The journey of building a start-up is full of bumpy roads.
It involves a lot of setbacks, rejections, doubts, failures, learnings to at last reach the sweet success.
A report suggests that India is the third-largest start-up ecosystem in the world after the US and China.
But recent IBM institute study reveals that 90% of the Indian Startups fail within 5 years of their establishment.
Every start-up has to fight many battles to survive. But there are many lessons an entrepreneur can learn from peers’ mistakes to concrete the chances of success.
So, here we are with a list of the 9 biggest mistakes that start-ups make, and how they can be avoided to ensure success.
Most start-ups spend their time and money creating applications to build a business – in a bid to quickly find the next big thing. Growing into a successful start-up business is not just about having capital, resources, strategies, and workflows; it is also about understanding:
The company’s target market
If you are a start-up, make sure you pay heed to these factors. Check out this article for the in-depth process of creating a start-up business plan.
With so many products and services already in the market, your start-up should solve the real problem of your target audience.
Otherwise, chances are your target audience is loyal towards a product and they are least interested in some new version of existing products/services with no value.
Not just customers, attracting investors, talents and scaling the business will also become a challenge in absence of a solid value proposition.
If you are selling to everyone, you are selling to no one. And, this is the biggest mistake that startups make. Customers are overwhelmed with so many ads subjected to them. So, now customers have become smarter and what they need today is the solution that understands them and solves their specific problems. And indeed, if you can’t connect with your customer, you will miss out on the selling opportunity. That’s why a detailed customer persona is helpful for your business to create a personalized message for your ideal audience. Customer persona or buyer persona, as we know it, is a fictional representation of your ideal customer. To build a buyer persona you need to go in-depth and understand your customer’s:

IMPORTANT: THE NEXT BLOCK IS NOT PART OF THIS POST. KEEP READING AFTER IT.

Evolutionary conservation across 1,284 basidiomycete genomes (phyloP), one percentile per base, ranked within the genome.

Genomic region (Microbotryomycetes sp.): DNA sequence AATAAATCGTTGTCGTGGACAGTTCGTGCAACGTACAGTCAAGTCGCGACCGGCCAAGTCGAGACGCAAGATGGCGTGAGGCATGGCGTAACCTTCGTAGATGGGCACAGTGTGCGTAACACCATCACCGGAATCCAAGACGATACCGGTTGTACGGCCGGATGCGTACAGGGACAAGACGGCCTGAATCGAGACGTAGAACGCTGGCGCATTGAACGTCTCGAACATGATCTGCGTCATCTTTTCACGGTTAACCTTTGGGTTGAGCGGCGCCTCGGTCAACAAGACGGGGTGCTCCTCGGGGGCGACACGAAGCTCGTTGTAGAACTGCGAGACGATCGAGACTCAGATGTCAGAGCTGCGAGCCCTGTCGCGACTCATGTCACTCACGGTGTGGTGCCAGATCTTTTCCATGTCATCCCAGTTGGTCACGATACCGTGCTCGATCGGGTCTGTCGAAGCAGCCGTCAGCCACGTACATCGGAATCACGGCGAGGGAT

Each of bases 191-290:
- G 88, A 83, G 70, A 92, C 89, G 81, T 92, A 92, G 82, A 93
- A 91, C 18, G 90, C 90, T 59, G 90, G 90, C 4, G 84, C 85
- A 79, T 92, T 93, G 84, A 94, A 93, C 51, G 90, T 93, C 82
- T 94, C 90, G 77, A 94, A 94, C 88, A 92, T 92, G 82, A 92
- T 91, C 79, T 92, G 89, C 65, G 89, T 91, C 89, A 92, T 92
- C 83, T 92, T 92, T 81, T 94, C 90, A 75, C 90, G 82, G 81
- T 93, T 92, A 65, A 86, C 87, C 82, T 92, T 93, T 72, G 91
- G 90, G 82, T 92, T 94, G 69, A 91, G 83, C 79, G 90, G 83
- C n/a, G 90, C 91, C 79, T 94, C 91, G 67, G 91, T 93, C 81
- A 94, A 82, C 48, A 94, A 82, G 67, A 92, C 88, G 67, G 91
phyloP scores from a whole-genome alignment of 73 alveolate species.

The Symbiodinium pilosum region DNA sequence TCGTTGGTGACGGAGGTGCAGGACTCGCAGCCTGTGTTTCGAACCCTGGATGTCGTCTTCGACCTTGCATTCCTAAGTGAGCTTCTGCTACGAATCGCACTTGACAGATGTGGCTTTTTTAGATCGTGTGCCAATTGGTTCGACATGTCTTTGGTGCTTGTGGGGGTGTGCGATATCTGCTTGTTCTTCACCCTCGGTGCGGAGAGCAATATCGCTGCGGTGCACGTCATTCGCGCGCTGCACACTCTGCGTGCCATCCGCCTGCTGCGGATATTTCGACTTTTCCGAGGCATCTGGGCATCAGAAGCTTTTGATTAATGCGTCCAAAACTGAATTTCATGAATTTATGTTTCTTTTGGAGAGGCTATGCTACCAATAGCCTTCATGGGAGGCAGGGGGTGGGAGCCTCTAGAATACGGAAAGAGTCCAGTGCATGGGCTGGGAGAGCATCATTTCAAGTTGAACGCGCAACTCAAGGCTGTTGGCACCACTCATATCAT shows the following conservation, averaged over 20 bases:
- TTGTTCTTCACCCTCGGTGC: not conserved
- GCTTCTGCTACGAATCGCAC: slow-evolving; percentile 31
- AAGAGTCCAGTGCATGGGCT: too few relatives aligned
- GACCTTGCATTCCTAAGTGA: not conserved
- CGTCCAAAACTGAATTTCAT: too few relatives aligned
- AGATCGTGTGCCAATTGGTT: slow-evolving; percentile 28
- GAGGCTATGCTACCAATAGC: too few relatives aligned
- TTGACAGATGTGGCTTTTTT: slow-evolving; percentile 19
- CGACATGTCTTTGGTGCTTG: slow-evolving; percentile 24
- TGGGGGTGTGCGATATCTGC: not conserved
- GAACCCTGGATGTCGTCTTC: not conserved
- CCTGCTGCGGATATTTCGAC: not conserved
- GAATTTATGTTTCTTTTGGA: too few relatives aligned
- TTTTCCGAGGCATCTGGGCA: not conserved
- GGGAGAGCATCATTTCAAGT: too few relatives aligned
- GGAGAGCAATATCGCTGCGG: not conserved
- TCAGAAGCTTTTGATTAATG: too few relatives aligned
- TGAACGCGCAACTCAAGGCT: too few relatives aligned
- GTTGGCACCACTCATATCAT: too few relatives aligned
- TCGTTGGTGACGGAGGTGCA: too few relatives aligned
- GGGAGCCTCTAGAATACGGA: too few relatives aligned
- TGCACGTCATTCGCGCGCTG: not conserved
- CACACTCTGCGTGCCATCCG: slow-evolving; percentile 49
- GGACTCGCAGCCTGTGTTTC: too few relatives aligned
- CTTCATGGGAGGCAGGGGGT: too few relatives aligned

demographics (age, gender, income, education background, etc),
Goals and challenges, activities
How your product/service can be helpful to them.
In the initial few years of a start-up, you learn to improve your product or service basis market response and customer’s expectations.
Sometimes there is more you can deliver on your core product or at times you may feel that improvising will do much better for your business.
A drastic fundamental change called Pivot is needed in order to survive and grow your customer base.
Every start-up should be flexible enough to pivot if needed. A start-up should learn to understand what pivot means, when they need to pivot and how?
Contrary to what most start-ups think– Pivoting is not equivalent to downfall.
Just to give you a perspective, current market gorillas like YouTube, Instagram, Twitter – choose to pivot as a start-up as they found a better way to grow and reach a wider audience.
It’s the typical start-up mistake to think that business is a one-man or a woman show.